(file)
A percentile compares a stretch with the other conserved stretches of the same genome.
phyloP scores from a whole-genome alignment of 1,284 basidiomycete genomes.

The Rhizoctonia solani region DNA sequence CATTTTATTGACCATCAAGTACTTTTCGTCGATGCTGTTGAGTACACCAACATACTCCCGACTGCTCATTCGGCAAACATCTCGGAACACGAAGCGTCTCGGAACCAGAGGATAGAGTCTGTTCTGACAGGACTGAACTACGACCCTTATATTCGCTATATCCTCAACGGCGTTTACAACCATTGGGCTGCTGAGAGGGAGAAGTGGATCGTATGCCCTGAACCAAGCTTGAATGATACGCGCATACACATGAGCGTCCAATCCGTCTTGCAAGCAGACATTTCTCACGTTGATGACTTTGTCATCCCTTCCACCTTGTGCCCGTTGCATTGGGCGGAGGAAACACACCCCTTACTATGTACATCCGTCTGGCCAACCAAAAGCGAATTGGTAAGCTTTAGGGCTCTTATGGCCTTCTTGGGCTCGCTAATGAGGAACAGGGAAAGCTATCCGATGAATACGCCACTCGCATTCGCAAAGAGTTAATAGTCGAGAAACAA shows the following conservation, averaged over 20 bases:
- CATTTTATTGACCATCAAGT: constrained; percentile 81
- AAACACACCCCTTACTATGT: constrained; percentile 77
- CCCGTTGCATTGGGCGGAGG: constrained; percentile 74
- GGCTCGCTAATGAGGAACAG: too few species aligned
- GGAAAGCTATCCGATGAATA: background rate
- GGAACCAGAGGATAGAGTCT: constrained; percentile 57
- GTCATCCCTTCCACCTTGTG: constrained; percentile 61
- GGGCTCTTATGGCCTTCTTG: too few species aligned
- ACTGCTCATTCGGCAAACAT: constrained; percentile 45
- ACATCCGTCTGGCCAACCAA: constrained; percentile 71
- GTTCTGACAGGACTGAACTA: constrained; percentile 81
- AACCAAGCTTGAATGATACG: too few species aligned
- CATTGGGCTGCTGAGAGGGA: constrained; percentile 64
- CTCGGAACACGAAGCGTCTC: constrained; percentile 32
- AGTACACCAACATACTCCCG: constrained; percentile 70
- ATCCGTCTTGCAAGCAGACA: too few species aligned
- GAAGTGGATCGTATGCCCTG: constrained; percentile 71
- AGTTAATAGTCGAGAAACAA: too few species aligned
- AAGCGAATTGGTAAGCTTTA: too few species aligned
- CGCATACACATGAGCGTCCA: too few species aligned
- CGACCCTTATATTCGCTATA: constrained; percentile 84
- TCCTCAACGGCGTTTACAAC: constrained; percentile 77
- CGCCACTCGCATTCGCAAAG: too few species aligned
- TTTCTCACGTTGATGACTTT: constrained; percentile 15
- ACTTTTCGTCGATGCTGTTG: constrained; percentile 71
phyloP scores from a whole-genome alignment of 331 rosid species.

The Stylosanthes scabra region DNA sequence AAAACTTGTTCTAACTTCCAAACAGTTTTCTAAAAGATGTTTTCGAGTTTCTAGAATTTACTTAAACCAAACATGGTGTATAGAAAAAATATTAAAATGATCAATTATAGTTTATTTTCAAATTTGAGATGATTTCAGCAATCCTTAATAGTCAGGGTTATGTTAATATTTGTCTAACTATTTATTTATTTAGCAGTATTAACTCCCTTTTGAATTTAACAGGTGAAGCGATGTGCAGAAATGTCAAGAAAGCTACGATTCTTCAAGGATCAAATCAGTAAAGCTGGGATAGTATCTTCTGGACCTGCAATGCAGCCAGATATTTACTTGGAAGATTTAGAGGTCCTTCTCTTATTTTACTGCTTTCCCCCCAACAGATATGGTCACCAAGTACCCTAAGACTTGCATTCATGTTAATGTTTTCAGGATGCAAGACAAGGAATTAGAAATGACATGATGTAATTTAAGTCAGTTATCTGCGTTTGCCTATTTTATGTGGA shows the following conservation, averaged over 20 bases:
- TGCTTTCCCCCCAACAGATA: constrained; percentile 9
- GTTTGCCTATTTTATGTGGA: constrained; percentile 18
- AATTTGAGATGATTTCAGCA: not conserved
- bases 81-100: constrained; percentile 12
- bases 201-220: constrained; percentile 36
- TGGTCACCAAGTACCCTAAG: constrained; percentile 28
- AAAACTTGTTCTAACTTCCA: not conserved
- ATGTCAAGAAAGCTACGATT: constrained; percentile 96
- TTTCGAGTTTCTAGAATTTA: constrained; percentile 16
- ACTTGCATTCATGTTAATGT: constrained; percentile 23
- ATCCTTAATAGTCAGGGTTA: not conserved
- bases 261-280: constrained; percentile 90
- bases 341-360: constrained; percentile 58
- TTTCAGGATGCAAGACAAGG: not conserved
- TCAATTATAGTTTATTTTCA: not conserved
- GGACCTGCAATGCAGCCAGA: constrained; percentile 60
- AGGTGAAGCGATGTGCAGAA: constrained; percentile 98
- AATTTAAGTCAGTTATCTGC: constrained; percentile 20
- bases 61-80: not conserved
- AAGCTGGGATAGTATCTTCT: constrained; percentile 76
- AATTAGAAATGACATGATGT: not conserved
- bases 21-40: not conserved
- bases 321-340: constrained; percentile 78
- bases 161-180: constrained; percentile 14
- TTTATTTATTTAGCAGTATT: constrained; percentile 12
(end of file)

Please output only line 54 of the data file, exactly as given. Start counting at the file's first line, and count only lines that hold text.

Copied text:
- bases 161-180: constrained; percentile 14